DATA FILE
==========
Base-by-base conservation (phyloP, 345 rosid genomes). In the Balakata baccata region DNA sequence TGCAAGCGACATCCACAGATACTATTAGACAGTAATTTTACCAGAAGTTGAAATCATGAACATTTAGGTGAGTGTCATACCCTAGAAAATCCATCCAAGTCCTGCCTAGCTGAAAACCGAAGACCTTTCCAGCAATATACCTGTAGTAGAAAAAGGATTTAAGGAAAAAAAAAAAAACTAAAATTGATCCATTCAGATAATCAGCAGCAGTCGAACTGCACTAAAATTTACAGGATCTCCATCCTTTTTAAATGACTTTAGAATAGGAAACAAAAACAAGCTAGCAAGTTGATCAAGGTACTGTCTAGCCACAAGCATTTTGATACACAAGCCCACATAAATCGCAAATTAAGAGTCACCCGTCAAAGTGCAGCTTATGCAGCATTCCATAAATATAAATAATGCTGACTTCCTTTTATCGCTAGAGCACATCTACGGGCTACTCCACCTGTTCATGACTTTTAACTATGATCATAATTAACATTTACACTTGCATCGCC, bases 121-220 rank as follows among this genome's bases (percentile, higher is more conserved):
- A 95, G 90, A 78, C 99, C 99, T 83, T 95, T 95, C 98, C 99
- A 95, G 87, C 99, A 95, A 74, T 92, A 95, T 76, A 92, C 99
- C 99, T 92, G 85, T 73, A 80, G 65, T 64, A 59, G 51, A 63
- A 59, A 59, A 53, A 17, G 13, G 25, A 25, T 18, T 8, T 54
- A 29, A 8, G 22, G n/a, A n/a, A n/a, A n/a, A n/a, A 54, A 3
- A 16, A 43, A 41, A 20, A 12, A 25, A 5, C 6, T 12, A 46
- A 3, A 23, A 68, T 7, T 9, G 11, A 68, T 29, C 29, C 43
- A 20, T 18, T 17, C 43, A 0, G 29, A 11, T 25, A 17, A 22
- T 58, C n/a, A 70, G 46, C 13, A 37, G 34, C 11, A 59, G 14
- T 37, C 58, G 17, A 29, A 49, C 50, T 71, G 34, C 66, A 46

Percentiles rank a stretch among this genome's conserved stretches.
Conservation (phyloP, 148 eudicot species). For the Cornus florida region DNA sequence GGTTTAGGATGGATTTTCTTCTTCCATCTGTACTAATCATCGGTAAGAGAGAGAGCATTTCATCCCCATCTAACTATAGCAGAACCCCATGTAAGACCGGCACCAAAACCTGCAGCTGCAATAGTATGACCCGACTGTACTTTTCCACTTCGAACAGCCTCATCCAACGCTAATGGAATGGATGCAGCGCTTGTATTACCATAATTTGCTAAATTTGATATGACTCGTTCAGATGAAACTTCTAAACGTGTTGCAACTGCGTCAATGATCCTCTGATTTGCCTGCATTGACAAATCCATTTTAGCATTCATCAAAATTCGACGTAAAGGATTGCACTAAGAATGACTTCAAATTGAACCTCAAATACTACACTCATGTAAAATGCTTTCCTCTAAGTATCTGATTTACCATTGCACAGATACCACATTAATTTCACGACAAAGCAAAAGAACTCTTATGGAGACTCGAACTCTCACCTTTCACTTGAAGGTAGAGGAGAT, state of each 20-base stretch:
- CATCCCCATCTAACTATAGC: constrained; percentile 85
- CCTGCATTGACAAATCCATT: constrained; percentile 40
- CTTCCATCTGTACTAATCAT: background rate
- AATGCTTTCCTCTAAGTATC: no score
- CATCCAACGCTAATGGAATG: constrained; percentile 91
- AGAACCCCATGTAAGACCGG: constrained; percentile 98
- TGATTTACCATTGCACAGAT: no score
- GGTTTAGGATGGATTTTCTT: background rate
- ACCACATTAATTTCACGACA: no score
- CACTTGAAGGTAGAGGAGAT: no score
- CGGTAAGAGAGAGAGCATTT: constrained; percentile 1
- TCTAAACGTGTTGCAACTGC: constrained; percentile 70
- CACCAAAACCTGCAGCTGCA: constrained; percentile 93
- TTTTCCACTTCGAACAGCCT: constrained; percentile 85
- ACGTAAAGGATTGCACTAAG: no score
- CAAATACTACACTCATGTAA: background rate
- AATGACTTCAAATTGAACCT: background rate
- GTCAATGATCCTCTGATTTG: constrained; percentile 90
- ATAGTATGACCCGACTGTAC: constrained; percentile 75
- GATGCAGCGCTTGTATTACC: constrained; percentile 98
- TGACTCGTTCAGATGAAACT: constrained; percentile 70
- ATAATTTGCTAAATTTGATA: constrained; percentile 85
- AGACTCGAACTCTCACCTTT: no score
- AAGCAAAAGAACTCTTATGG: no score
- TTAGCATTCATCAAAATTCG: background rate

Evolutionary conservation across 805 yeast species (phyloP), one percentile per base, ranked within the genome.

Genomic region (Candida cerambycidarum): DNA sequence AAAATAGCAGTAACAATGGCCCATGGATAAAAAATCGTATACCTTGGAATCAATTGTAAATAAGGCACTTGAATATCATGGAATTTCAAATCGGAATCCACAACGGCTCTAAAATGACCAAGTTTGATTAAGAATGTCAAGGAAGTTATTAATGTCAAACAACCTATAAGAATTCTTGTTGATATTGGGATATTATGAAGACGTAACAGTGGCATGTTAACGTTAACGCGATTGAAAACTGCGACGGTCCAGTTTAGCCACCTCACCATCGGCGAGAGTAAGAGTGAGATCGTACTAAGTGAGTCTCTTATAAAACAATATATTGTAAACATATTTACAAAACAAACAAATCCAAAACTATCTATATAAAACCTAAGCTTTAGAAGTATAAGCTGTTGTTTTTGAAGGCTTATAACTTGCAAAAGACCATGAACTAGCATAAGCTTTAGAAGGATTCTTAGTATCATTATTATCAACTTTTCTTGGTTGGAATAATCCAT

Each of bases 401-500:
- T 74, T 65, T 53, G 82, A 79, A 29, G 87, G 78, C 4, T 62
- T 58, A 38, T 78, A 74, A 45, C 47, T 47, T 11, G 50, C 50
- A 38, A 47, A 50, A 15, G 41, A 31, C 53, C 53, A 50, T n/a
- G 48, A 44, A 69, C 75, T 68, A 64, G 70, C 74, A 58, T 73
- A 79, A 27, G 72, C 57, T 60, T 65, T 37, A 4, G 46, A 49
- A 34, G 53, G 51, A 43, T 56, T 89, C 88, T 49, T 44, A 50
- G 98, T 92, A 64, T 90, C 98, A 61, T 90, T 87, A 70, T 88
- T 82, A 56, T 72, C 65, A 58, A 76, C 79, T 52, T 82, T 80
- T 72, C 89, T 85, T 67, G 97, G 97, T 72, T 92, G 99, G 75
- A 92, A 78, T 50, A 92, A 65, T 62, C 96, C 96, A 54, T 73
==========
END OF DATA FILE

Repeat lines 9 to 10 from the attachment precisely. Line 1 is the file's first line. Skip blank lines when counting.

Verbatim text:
- A 20, T 18, T 17, C 43, A 0, G 29, A 11, T 25, A 17, A 22
- T 58, C n/a, A 70, G 46, C 13, A 37, G 34, C 11, A 59, G 14